London - It may save you money, but buying glasses online could be rather short-sighted.
The high cost of prescription spectacles and contact lenses on the high street has led many to look online for bargains.
But experts warn that some glasses sold by internet opticians aren’t just a waste of money – they could be dangerous, too.
Researchers from consumer champion Which? bought and examined 36 pairs from 13 online retailers.
Of these, 15 were not up to scratch and four were described as “woeful”, with problems including mismatched lenses and failure to meet the prescription supplied by the testers. In addition, five companies sent pairs of varifocal lenses that were regarded as “potentially very dangerous”. In these cases, the suppliers guessed at the distance between the pupils of the customer, rather than asking for accurate measurements. Which? said: “If lenses like these are not positioned accurately, the glasses could be unsafe when driving and using stairs.”
The organisation added that a £69 (about R900) pair of varifocals from a company called Goggles4U was “extremely dangerous”, adding: “The incorrect prescription and different heights of the optical centres would have been likely to cause headaches and eye strain as well as making the glasses unsafe, for example, when driving.”
Goggles4U rejected the criticism, saying that its website advises customers to ask their “eye doctor” for pupil distance measurements before ordering.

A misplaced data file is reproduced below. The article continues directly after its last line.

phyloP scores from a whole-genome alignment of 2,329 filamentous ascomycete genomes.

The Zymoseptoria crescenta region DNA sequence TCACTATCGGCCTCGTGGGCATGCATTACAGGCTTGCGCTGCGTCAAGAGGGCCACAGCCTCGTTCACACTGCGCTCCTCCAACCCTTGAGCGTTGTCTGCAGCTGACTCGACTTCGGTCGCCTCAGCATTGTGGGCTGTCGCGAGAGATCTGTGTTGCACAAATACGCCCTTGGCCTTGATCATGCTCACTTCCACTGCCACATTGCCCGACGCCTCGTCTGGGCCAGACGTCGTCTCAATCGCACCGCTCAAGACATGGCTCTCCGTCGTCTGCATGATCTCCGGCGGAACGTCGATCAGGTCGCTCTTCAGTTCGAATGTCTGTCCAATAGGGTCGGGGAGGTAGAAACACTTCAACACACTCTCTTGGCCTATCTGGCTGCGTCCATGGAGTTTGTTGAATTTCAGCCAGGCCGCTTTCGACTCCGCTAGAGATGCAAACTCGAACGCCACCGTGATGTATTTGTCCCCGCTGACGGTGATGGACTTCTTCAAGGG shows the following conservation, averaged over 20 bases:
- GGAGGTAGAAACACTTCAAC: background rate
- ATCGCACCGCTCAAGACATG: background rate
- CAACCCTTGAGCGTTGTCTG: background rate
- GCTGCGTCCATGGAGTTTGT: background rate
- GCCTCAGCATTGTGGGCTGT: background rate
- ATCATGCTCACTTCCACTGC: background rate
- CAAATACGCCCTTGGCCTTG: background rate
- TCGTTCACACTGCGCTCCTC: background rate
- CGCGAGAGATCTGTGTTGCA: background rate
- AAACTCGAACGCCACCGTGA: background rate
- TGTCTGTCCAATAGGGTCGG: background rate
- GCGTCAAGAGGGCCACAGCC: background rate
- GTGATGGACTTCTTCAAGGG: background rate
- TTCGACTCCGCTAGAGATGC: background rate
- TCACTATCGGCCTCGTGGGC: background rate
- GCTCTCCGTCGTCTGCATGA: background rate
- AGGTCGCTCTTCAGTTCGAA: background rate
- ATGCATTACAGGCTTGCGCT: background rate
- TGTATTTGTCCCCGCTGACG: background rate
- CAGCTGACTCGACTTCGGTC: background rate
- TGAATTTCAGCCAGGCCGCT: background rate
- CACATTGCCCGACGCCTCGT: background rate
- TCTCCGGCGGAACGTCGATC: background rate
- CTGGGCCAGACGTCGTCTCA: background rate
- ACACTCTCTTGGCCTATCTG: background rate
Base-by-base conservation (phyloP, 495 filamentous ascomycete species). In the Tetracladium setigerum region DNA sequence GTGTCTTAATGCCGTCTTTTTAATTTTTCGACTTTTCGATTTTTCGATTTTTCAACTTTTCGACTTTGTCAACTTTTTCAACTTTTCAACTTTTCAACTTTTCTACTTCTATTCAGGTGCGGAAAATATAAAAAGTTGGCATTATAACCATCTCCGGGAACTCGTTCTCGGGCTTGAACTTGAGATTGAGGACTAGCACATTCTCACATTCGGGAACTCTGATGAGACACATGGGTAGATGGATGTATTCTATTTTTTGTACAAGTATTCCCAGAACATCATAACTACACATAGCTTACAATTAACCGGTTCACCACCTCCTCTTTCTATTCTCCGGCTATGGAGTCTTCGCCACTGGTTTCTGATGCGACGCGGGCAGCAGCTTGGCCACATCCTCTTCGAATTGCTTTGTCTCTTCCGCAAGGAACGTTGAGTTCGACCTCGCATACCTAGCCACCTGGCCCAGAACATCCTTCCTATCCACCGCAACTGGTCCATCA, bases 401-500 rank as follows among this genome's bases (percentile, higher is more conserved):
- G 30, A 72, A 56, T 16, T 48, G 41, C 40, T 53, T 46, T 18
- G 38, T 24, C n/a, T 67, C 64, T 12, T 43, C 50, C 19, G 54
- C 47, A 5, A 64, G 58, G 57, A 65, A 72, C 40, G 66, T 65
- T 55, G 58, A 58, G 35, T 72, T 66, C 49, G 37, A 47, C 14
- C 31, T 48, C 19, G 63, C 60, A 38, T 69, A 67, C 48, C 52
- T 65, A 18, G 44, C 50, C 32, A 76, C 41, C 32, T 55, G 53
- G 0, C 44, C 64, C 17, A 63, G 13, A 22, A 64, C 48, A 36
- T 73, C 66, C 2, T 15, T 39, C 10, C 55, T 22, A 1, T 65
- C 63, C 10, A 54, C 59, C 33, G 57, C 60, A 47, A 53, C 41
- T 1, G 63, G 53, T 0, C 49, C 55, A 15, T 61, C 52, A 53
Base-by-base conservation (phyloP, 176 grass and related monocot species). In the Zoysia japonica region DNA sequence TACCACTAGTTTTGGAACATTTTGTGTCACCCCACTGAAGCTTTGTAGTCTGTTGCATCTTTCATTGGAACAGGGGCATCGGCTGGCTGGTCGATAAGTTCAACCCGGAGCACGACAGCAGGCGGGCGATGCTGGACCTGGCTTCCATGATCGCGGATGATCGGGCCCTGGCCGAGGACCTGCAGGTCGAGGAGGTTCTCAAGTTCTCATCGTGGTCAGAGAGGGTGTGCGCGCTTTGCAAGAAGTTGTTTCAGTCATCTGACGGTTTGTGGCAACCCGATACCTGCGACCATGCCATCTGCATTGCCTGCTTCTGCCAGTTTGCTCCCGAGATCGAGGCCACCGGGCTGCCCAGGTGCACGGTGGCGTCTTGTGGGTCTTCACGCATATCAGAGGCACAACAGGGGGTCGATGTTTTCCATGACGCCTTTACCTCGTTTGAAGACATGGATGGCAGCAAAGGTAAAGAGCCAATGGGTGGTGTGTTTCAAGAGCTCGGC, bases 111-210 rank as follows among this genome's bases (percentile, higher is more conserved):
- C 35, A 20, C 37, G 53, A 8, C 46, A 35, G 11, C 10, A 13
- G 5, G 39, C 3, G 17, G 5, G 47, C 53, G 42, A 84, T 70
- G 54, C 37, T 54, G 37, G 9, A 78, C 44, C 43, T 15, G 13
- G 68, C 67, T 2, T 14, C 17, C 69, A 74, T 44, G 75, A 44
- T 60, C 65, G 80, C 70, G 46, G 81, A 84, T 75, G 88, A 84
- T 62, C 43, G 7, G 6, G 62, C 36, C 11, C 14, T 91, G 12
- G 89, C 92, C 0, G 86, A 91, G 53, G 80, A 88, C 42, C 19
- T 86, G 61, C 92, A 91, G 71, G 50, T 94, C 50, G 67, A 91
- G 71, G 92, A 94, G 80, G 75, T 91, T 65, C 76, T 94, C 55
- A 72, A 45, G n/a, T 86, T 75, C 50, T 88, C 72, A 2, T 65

Those with a simple, low prescription have a better chance of receiving an acceptable pair, Which? found. Of the nine “standard” pairs tested, eight were approved by the researchers. The ninth pair, supplied by Vision2U, were for the wrong prescription.
Which? said: “Our experts’ verdict was that anyone with a simple prescription might be fine buying online, but they would have reservations about those with higher or more complex prescriptions.”
Four firms were praised for offering to send frames to try at home before buying: Direct Sight, Glasses123, Glasses Direct and Glasses Frames and Lenses.
Which? also found that many websites are selling contact lenses without valid prescriptions. This is illegal, as online sellers must confirm that a buyer has a valid prescription before supplying contacts.
Testers contacted 15 suppliers but 13 ignored this rule. Only Asda and The Contact Lens Shop asked for a prescription. - Daily Mail